Former Clark County teacher and coach John Cwik ran his final race in November at the Rock ‘n’ Roll Las Vegas Half-Marathon.
“I didn’t necessarily run it like I used to, but I was able to complete it in under four hours,” said Cwik, 55. “I’ve run full marathons faster than that.”
Cwik has had to slow down since Parkinson’s disease forced him into early retirement four years ago. He has been gradually losing mobility in the left half of his body over the past year.
Cwik, who was profiled in View in 2017, knows the disease will likely kill him, as it did his brother. He focuses on tackling bucket-list items and tries to keep his mind and body active via riding his exercise bike, light dumbbell lifting, yard work and walking his 11-year-old yellow Labrador, Mandy. He also attends community events hosted by the nonprofit support group Friends of Parkinson’s.
“I think he’s doing pretty well, considering the circumstances,” said daughter Cassie Cwik, 15.
Her father is still experiencing firsts, such as last fall’s hot-air balloon ride. The pair went to the Albuquerque International Balloon Fiesta in New Mexico in October.
Among his other bucket-list items are traveling around New England to see the fall colors, visiting Hawaii, attending Raiders games in Las Vegas and skydiving with his daughter after she turns 18.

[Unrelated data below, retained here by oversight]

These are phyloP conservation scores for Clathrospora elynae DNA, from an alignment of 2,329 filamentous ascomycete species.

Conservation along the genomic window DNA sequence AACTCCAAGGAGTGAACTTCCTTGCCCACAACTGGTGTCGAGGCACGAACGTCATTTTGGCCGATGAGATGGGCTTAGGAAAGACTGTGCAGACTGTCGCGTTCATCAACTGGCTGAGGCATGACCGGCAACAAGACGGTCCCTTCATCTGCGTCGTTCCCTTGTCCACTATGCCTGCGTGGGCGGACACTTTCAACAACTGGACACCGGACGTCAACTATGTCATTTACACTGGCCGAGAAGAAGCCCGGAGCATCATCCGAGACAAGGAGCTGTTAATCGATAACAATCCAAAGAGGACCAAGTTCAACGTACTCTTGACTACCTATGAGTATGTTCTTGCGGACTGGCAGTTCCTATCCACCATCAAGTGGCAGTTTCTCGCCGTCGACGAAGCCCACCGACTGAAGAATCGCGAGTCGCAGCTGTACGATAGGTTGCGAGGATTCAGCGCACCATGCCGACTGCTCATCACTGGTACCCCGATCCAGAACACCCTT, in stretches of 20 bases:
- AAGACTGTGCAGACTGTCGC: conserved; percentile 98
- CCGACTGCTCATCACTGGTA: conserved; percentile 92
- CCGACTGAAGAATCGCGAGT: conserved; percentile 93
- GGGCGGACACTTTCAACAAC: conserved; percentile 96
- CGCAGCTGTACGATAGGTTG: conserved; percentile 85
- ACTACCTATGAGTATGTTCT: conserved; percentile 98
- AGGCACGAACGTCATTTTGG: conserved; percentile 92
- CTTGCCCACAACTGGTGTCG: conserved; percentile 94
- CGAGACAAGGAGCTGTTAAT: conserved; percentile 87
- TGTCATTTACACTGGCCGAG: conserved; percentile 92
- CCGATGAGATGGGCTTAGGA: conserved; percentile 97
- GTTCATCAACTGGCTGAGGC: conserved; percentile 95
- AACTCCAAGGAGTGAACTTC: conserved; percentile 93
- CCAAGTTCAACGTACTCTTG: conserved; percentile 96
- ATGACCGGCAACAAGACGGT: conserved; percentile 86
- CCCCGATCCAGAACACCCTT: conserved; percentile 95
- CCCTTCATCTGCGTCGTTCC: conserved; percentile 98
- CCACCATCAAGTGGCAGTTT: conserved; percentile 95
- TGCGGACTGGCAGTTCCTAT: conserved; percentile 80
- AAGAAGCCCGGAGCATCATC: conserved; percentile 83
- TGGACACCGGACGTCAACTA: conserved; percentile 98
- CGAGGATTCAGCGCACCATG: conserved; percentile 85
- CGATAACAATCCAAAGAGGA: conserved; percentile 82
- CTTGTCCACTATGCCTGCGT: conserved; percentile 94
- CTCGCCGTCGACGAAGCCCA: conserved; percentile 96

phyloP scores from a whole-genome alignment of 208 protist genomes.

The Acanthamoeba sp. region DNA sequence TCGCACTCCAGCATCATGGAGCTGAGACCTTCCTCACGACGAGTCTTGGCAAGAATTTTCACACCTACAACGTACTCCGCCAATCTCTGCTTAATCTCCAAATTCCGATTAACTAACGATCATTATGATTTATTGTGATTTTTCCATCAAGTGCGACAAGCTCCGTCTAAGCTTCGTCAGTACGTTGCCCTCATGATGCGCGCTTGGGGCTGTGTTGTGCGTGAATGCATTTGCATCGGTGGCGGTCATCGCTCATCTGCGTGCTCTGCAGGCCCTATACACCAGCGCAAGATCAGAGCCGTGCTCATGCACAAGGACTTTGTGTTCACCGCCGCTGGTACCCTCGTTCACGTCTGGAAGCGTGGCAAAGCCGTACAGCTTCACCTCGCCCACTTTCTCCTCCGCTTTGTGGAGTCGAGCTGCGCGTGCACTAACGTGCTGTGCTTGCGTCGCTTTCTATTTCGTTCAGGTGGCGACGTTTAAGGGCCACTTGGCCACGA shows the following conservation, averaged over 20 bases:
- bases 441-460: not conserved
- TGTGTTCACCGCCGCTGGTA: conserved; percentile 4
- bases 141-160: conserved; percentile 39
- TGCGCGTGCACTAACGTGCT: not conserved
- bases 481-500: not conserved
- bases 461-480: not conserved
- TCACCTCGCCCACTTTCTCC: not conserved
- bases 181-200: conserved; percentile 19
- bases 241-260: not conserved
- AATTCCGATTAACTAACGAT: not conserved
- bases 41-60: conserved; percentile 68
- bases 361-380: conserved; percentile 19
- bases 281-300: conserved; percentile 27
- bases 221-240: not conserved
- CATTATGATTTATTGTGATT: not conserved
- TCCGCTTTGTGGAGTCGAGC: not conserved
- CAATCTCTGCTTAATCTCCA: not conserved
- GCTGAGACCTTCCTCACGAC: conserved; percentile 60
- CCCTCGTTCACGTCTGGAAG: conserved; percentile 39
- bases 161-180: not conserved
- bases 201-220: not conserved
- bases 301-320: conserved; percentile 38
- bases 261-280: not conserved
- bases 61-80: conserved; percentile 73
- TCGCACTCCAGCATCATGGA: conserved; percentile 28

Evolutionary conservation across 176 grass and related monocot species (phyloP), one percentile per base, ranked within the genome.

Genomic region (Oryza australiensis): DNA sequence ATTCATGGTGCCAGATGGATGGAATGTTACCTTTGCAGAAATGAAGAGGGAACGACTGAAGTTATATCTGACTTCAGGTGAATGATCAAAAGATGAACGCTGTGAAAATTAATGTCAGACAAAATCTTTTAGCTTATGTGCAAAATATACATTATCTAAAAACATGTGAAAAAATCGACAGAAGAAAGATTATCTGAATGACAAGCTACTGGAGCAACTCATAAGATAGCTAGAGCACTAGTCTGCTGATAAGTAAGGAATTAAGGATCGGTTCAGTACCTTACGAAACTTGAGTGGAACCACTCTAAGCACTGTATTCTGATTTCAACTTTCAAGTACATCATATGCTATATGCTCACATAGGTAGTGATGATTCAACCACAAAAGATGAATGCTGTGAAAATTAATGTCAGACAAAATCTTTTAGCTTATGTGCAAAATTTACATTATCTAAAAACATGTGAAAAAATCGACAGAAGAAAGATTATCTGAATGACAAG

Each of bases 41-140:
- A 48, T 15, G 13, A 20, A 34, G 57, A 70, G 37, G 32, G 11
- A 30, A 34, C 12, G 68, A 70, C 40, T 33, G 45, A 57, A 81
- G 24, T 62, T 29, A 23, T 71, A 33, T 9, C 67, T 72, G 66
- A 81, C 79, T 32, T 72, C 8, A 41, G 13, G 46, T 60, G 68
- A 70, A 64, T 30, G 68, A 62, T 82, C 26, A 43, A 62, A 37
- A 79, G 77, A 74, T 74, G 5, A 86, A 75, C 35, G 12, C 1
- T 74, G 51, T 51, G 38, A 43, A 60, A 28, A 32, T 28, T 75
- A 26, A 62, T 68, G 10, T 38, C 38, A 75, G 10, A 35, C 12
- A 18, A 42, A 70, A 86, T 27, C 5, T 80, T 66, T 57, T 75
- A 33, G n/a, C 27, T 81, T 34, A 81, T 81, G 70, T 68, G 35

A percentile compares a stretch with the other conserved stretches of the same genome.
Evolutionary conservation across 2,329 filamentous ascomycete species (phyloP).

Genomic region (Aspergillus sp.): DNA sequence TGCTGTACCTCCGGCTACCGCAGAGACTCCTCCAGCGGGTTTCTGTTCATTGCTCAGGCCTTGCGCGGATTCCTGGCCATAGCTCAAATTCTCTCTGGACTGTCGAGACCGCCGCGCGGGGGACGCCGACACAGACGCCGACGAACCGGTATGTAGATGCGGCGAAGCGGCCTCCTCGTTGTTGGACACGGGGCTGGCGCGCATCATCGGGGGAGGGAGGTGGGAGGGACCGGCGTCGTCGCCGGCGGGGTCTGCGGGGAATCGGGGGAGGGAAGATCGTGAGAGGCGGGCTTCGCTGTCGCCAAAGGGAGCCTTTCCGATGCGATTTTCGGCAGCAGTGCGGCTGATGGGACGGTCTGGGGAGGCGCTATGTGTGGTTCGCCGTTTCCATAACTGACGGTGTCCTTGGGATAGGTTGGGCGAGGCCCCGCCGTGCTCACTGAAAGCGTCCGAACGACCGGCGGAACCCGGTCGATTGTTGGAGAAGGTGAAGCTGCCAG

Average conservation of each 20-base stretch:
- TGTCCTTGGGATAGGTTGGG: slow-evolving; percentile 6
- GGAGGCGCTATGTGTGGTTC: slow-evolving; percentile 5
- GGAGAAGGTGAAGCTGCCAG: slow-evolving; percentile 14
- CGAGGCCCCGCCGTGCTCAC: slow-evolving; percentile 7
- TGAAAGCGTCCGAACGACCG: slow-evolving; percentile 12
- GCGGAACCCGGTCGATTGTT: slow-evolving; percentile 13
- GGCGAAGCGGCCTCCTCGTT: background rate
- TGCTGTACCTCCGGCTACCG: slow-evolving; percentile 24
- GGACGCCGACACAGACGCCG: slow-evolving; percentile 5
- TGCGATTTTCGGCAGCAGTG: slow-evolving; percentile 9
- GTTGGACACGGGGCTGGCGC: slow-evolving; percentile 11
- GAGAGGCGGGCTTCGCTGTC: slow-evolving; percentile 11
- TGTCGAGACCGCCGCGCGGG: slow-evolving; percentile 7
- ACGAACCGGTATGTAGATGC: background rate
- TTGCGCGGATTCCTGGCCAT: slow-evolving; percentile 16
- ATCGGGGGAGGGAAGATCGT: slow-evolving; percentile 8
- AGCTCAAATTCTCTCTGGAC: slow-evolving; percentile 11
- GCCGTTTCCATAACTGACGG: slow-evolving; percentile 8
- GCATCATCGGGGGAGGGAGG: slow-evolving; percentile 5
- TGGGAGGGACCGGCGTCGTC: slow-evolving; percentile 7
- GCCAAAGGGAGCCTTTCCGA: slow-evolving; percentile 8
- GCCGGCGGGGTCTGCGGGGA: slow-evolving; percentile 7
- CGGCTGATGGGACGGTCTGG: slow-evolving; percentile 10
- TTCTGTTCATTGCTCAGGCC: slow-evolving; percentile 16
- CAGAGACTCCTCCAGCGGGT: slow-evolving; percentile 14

Cwik began teaching math at Clark High in 1986, then moved to Silverado High in 1994 and coached football, track, basketball and soccer. He was diagnosed in 2004, 14 years after his brother Richard’s diagnosis. His brother died at 53.
Jerrel Norman, a 24-year-old Silverado graduate, has fond memories of his former precalculus teacher.
“He’s one of those really cool guys that really sticks out to when you think of a good teacher,” he said of Cwik.
Cwik’s best friend, Brian Monaco, who worked with him at both Clark and Silverado, said he admires Cwik’s positive attitude.
“There’s been some tough times, but he’s come out of it pretty well,” Monaco said.
Words of wisdom
John Cwik offered advice that he hopes others with Parkinson’s disease can learn from:
- “Sometimes you have to swallow your pride and ask other people for help.”
- “Try and understand there’s two parts to it. It’s a physical and mental (disease).”
- “Try to do as much as normally as you can. Even things you can’t do normally, still, there’s no reason not to do them if you still can.”